Jack’s character, though, is so hermetic, so determinedly introspective, that most of the time he hardly seems to notice where he is. Early in the book, he describes himself as “good at making adjustments,” which is only true in the sense that his numbness to external stimuli excuses him from having to adjust to them. He is not a reliable narrator, either, although we don’t realize how spectacularly unreliable he is until the novel’s closing revelation. That conclusion—the proverbial “surprise ending”—casts doubt on everything precedes it, and it causes such a cataclysmic shift of orientation for the reader that far more justification is required than Haskell seems willing to provide. The new information he presents at the novel’s end seems to violate the coherence of the world he has created. We’re left wondering how that character could’ve really done that if this is true. Unless maybe that character was really… Or perhaps…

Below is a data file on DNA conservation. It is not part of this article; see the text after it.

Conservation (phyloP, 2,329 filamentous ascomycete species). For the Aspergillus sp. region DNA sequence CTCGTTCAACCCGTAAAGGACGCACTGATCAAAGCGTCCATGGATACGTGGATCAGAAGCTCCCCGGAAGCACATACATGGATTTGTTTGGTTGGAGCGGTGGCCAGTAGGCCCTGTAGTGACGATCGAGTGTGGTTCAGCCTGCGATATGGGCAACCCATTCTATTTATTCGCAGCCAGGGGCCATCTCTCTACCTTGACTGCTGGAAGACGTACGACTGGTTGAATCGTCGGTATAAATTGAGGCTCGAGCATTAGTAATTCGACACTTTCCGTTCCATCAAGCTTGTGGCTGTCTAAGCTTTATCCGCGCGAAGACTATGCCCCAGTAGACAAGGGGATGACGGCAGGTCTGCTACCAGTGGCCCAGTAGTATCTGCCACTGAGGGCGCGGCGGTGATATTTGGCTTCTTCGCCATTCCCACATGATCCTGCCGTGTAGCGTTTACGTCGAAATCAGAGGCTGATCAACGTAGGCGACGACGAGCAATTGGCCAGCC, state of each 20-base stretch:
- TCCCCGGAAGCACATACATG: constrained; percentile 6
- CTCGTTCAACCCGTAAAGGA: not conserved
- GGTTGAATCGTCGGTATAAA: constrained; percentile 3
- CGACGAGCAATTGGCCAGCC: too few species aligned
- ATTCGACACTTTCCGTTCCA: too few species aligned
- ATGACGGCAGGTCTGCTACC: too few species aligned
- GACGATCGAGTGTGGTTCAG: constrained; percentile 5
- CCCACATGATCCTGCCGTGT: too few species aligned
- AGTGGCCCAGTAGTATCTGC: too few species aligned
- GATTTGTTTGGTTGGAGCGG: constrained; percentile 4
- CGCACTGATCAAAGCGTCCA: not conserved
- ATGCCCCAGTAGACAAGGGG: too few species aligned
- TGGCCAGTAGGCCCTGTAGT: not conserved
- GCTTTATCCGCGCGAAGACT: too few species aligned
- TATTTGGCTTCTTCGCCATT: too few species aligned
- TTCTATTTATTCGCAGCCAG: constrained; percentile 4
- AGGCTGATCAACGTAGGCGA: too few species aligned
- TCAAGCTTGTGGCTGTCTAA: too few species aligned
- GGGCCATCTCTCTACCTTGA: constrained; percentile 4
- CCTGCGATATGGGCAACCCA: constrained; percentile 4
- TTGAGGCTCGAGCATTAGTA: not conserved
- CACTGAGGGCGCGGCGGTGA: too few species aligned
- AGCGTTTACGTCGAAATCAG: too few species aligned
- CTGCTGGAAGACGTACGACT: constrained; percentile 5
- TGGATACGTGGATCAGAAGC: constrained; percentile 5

Haskell is mostly unhelpful with such questions, but despite the unavoidable credibility problems his ending creates, I cannot deny that it offers an authentic emotional catharsis—and that it does make a kind of intuitive sense. Your average “surprise ending,” is a shabby, colorless Band-Aid slapped on a half-dead animal (see: the collected works of M. Night Shyamalan), but a closing twist can sometimes succeed if its creator manages to make it feel both unexpected and in some way inevitable. Haskell does this. Though problematic, his ending is also bold and surprisingly affecting. Still, that’s only in the last seven pages, and because the novel has no plot in the traditional sense, the success of American Purgatorio before then hinges almost entirely on its narrator’s voice, which is at various times boring, maddening, fascinating, and unexpectedly moving. Much the same is true of the novel as a whole." - Nick Antosca